Reading library books can be an education – at no charge…
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to we: finding meaning in a
by Craig Kielburger and Marc Kielburger
For everyone who has ever yearned
for a better life and a better
world, Craig and Marc Kielburger share a blueprint for personal and
social change that has the power to transform lives, one act at a time.
Through inspirational contributions from people from all walks of life,
the Kielburgers reveal that a more fulfilling path is ours for the
taking when we find the courage to reach out.
Me To We is an approach to life that leads us to recognize what
is truly valuable, make new decisions about the way we want to live, and
re-define the goals we set for ourselves and the legacy we want to
leave. Written by individuals who have followed the Me To We
philosophy, including Oprah Winfrey, Richard Gere, Queen Noor, and
Archbishop Desmond Tutu. Above all, it creates new ways of measuring
happiness, meaning, and success in our lives, and makes sure these
elusive goals are attainable at last.
Best of all, Me to We is relevant to all readers including
parents, young people, seniors and business leaders providing practical
ways on how to incorporate this philosophy into your lives. Be inspired
and share the feeling with your neighbours, friends and family. Your
life will never be the same!
waking up every morning believing that your actions can make a
significant change in the world. For everyone who has ever yearned for a
life and a better world, the authors share a blueprint for personal and
change that has the power to transform lives, one act
at a time. Through inspirational stories from all walks of life, the
reveal that a more fulfilling path is ours for the taking when
we find the courage to reach
out. This book describes an approach
to life that leads us to
recognize what is truly valuable, make new decisions about the way
we want to live, and
redefine the goals we set for ourselves and the legacy
we want to leave. Above all,
it creates new ways of measuring meaning, happiness, and success in our
and makes these elusive goals attainable.–From publisher description.
The Kielburger brothers have been nominated for the Nobel Peace
their human rights work (they founded Free the Children, an
organization that builds schools in developing countries). In their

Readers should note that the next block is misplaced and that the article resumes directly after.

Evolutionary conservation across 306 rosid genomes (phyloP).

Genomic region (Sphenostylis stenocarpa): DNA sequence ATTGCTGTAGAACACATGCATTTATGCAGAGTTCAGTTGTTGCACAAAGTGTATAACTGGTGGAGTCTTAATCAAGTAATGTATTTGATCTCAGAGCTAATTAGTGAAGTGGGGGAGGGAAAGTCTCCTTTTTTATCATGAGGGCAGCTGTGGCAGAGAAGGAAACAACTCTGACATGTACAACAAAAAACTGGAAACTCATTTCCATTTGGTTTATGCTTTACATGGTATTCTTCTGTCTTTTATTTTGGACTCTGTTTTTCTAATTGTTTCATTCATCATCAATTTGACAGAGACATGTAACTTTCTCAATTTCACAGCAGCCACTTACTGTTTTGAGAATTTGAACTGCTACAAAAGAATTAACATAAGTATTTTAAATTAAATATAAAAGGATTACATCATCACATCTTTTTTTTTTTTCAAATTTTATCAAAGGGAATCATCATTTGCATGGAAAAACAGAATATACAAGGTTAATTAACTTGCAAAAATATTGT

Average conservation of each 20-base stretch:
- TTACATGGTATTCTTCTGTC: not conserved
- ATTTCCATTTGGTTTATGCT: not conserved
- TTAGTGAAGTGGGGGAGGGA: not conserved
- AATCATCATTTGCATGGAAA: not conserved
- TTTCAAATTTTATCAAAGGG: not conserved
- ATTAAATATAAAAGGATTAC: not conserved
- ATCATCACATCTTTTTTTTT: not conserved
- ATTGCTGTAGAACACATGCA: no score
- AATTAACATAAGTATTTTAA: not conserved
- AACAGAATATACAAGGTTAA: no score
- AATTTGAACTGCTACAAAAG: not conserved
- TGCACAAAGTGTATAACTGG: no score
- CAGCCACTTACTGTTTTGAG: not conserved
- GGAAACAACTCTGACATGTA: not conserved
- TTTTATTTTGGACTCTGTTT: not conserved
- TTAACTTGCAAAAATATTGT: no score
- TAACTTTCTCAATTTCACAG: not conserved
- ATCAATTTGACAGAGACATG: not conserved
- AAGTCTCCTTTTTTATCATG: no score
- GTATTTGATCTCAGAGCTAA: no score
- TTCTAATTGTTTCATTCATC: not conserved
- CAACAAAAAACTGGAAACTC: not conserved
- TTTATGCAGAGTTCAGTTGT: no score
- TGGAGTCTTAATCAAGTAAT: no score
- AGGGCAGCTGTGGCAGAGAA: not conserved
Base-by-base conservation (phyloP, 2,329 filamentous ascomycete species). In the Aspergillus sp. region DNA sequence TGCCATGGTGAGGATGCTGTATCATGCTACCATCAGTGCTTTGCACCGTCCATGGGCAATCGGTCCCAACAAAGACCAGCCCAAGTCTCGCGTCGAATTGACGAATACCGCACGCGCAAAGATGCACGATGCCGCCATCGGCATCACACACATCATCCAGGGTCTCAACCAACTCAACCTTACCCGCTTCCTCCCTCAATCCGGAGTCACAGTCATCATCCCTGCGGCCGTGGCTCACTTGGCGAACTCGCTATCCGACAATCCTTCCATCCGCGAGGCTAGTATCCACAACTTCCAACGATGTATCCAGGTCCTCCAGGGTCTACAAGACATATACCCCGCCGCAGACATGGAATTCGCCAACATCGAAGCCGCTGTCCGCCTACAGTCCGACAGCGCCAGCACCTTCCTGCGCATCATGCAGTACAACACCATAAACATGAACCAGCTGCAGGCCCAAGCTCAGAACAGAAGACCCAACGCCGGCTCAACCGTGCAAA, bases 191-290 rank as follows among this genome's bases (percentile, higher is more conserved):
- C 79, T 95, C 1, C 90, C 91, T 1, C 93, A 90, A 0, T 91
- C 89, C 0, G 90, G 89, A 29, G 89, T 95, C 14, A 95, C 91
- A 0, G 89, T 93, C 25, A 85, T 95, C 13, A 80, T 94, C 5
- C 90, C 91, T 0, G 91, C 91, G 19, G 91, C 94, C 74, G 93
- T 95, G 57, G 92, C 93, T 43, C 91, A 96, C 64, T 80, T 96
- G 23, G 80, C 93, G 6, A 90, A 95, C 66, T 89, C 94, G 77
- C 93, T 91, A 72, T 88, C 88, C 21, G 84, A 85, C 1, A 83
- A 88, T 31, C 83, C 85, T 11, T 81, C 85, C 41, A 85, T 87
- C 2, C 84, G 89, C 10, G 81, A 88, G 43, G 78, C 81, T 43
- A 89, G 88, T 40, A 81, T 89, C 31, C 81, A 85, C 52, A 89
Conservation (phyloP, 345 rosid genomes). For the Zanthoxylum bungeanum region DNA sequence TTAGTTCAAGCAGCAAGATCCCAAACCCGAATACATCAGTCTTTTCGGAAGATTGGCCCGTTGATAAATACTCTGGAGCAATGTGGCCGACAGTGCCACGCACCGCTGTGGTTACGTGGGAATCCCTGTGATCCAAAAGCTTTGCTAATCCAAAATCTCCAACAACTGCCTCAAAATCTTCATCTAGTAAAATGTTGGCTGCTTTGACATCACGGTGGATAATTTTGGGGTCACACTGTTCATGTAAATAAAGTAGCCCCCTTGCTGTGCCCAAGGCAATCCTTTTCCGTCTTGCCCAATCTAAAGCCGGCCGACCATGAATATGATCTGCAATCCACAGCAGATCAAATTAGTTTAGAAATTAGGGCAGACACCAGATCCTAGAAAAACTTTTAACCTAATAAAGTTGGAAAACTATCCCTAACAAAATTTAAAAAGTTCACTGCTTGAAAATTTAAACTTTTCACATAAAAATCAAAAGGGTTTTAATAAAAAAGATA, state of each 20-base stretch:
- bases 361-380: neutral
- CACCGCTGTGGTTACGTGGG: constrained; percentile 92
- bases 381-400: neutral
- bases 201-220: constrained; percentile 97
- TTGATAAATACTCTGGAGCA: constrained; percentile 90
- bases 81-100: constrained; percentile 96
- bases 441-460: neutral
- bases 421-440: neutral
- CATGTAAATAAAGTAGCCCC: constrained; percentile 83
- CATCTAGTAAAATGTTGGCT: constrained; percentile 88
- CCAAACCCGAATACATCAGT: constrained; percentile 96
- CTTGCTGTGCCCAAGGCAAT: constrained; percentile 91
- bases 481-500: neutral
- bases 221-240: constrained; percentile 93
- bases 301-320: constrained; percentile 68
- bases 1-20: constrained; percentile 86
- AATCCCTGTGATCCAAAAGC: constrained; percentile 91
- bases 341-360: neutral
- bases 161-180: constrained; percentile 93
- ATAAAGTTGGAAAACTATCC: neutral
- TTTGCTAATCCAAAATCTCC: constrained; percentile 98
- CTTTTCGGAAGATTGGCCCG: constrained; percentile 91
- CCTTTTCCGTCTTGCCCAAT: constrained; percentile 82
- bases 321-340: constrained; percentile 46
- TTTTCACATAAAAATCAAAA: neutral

book—a best seller in their native Canada—they put
forth their longtime message: when we find the courage
to take on consistent and small but personally
meaningful responsibilities through what we say, do,
feel, and think, life becomes more an opportunity than an obligation.
authors suggest that recognizing our true natures and using our energy
to foster a real connection between ourselves and the
world (their “Me to
We” philosophy) are key to
maintaining our well-being and spiritual integrity. Each chapter
sections intended to motivate readers toward their own
spiritual evolution. These sections enumerate personal questions
to ask oneself, social issues
to consider, and practical ways of taking action.
Interesting personal narratives from everyone from ordinary citizens
to celebrities (e.g., actor Richard Gere and the late
humanitarian Mother Teresa) as well as generalizations of sociological
and statistics are meant to inspire. Much of this is a
reiteration of the age-old idea that compassion plus action makes a
but it bears repeating as guidance for a YA audience for whom all of
this may be
new. Recommended for the self-help collections of all public
Liquori, MLS, Syracuse, NY –Lisa Liquori (Reviewed October 1, 2006)
Journal, vol 131, issue 16, p95)
Ms. Terhljan Just read…
is a book detective, a mercenary hired to hunt down rare editions for wealthy
and unscrupulous clients. When a well-known bibliophile is found hanged,
leaving behind part of the original manuscript of Alexandre Dumas’s The Three
Musketeers, Corso is brought in to authenticate the fragment. He is soon drawn
into a swirling plot involving devil worship, occult practices, and
swashbuckling derring-do among a cast of characters bearing a suspicious
resemblance to those of Dumas’s masterpiece. Aided by a mysterious beauty named
after a Conan Doyle heroine, Corso travels from Madrid to Toledo to Paris in
pursuit of a sinister and seemingly omniscient killer.
mystery, part puzzle, part witty intertextual game, The Club Dumas is a wholly
original intellectual thriller by the author of The Flanders Panel and The
Perez-Reverte (Spain) is the internationally bestselling author of Captain
Alatriste. His books have been translated into 19 languages in 30 countries and
have sold over three million copies worldwide.
The Girl Of
His Dreams, by Donna Leon
Commissario Guido Brunetti mysteries have won legions of fans for their
evocative portraits of Venetian life. “The
Girl of His Dreams” offers a spectacular, heart-wrenching addition to the
Mr. Melle Just read…
Castle by Jeanette Walls. is a memoir.
Castle is a remarkable memoir of resilience and redemption, and a revelatory
look into a family at once deeply dysfunctional and uniquely vibrant. When
sober, Jeannette’s brilliant and charismatic father captured his children’s
imagination, teaching them physics, geology, and how to embrace life
fearlessly. But when he drank, he was dishonest and destructive. Her mother was
a free spirit who abhorred the idea of domesticity and didn’t want the
responsibility of raising a family.The Walls children learned to take care of